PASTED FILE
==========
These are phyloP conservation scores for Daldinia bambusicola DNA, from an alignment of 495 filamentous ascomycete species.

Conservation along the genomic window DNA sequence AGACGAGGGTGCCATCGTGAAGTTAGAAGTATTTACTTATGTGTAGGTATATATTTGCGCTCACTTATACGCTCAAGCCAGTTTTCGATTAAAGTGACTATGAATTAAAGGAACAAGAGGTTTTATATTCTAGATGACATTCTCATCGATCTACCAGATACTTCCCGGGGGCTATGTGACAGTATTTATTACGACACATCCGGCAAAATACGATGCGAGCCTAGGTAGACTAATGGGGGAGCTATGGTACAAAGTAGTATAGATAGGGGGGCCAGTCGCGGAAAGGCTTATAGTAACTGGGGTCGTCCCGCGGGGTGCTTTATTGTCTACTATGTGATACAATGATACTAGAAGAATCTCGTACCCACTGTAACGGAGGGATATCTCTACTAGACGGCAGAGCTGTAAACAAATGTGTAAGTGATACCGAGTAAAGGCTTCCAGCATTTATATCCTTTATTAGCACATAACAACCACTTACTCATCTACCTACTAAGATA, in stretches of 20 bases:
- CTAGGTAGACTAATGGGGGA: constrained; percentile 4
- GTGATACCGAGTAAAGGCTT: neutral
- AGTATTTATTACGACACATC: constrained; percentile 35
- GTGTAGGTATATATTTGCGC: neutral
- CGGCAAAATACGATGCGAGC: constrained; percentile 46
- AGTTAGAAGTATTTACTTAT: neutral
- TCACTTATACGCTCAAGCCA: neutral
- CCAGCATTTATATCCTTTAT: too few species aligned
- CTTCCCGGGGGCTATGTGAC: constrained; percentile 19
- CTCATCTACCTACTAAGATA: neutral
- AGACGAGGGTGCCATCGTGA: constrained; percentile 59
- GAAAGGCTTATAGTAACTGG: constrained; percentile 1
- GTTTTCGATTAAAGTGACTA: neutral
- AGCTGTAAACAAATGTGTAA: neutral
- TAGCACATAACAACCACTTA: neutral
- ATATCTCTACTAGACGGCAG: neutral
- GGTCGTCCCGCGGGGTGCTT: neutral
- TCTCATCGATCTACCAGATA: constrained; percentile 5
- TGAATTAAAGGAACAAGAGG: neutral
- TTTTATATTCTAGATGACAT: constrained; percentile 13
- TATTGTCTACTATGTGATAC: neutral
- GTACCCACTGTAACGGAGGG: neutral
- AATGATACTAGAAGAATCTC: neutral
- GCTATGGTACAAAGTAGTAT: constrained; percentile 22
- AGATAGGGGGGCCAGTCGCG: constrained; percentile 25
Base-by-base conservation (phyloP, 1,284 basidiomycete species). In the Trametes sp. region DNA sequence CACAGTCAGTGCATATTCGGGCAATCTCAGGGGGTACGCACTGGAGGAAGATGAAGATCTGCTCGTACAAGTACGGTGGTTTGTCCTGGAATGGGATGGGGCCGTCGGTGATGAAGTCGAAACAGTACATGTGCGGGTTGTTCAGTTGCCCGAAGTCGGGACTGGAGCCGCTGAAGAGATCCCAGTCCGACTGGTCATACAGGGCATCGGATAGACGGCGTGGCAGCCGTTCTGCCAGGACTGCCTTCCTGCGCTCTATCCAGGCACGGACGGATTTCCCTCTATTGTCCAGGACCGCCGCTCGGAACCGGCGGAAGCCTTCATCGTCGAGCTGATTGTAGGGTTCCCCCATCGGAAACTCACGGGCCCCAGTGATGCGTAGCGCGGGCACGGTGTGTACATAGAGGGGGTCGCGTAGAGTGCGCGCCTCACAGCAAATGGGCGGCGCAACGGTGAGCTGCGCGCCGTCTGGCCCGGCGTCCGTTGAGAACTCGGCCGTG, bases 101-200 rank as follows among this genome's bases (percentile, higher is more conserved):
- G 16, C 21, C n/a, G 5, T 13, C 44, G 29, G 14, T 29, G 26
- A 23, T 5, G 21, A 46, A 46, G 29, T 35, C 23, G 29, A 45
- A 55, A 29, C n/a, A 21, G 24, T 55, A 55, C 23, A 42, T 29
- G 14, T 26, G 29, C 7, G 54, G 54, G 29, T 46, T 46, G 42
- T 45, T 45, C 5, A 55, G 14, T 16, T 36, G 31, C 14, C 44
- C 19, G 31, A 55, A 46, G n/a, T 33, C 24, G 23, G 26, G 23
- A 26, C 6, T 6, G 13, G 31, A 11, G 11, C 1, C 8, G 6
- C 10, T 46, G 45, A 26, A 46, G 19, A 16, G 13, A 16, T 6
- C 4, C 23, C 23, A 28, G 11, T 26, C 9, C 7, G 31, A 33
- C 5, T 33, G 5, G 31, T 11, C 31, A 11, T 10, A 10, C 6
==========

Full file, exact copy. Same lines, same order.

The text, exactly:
These are phyloP conservation scores for Daldinia bambusicola DNA, from an alignment of 495 filamentous ascomycete species.

Conservation along the genomic window DNA sequence AGACGAGGGTGCCATCGTGAAGTTAGAAGTATTTACTTATGTGTAGGTATATATTTGCGCTCACTTATACGCTCAAGCCAGTTTTCGATTAAAGTGACTATGAATTAAAGGAACAAGAGGTTTTATATTCTAGATGACATTCTCATCGATCTACCAGATACTTCCCGGGGGCTATGTGACAGTATTTATTACGACACATCCGGCAAAATACGATGCGAGCCTAGGTAGACTAATGGGGGAGCTATGGTACAAAGTAGTATAGATAGGGGGGCCAGTCGCGGAAAGGCTTATAGTAACTGGGGTCGTCCCGCGGGGTGCTTTATTGTCTACTATGTGATACAATGATACTAGAAGAATCTCGTACCCACTGTAACGGAGGGATATCTCTACTAGACGGCAGAGCTGTAAACAAATGTGTAAGTGATACCGAGTAAAGGCTTCCAGCATTTATATCCTTTATTAGCACATAACAACCACTTACTCATCTACCTACTAAGATA, in stretches of 20 bases:
- CTAGGTAGACTAATGGGGGA: constrained; percentile 4
- GTGATACCGAGTAAAGGCTT: neutral
- AGTATTTATTACGACACATC: constrained; percentile 35
- GTGTAGGTATATATTTGCGC: neutral
- CGGCAAAATACGATGCGAGC: constrained; percentile 46
- AGTTAGAAGTATTTACTTAT: neutral
- TCACTTATACGCTCAAGCCA: neutral
- CCAGCATTTATATCCTTTAT: too few species aligned
- CTTCCCGGGGGCTATGTGAC: constrained; percentile 19
- CTCATCTACCTACTAAGATA: neutral
- AGACGAGGGTGCCATCGTGA: constrained; percentile 59
- GAAAGGCTTATAGTAACTGG: constrained; percentile 1
- GTTTTCGATTAAAGTGACTA: neutral
- AGCTGTAAACAAATGTGTAA: neutral
- TAGCACATAACAACCACTTA: neutral
- ATATCTCTACTAGACGGCAG: neutral
- GGTCGTCCCGCGGGGTGCTT: neutral
- TCTCATCGATCTACCAGATA: constrained; percentile 5
- TGAATTAAAGGAACAAGAGG: neutral
- TTTTATATTCTAGATGACAT: constrained; percentile 13
- TATTGTCTACTATGTGATAC: neutral
- GTACCCACTGTAACGGAGGG: neutral
- AATGATACTAGAAGAATCTC: neutral
- GCTATGGTACAAAGTAGTAT: constrained; percentile 22
- AGATAGGGGGGCCAGTCGCG: constrained; percentile 25
Base-by-base conservation (phyloP, 1,284 basidiomycete species). In the Trametes sp. region DNA sequence CACAGTCAGTGCATATTCGGGCAATCTCAGGGGGTACGCACTGGAGGAAGATGAAGATCTGCTCGTACAAGTACGGTGGTTTGTCCTGGAATGGGATGGGGCCGTCGGTGATGAAGTCGAAACAGTACATGTGCGGGTTGTTCAGTTGCCCGAAGTCGGGACTGGAGCCGCTGAAGAGATCCCAGTCCGACTGGTCATACAGGGCATCGGATAGACGGCGTGGCAGCCGTTCTGCCAGGACTGCCTTCCTGCGCTCTATCCAGGCACGGACGGATTTCCCTCTATTGTCCAGGACCGCCGCTCGGAACCGGCGGAAGCCTTCATCGTCGAGCTGATTGTAGGGTTCCCCCATCGGAAACTCACGGGCCCCAGTGATGCGTAGCGCGGGCACGGTGTGTACATAGAGGGGGTCGCGTAGAGTGCGCGCCTCACAGCAAATGGGCGGCGCAACGGTGAGCTGCGCGCCGTCTGGCCCGGCGTCCGTTGAGAACTCGGCCGTG, bases 101-200 rank as follows among this genome's bases (percentile, higher is more conserved):
- G 16, C 21, C n/a, G 5, T 13, C 44, G 29, G 14, T 29, G 26
- A 23, T 5, G 21, A 46, A 46, G 29, T 35, C 23, G 29, A 45
- A 55, A 29, C n/a, A 21, G 24, T 55, A 55, C 23, A 42, T 29
- G 14, T 26, G 29, C 7, G 54, G 54, G 29, T 46, T 46, G 42
- T 45, T 45, C 5, A 55, G 14, T 16, T 36, G 31, C 14, C 44
- C 19, G 31, A 55, A 46, G n/a, T 33, C 24, G 23, G 26, G 23
- A 26, C 6, T 6, G 13, G 31, A 11, G 11, C 1, C 8, G 6
- C 10, T 46, G 45, A 26, A 46, G 19, A 16, G 13, A 16, T 6
- C 4, C 23, C 23, A 28, G 11, T 26, C 9, C 7, G 31, A 33
- C 5, T 33, G 5, G 31, T 11, C 31, A 11, T 10, A 10, C 6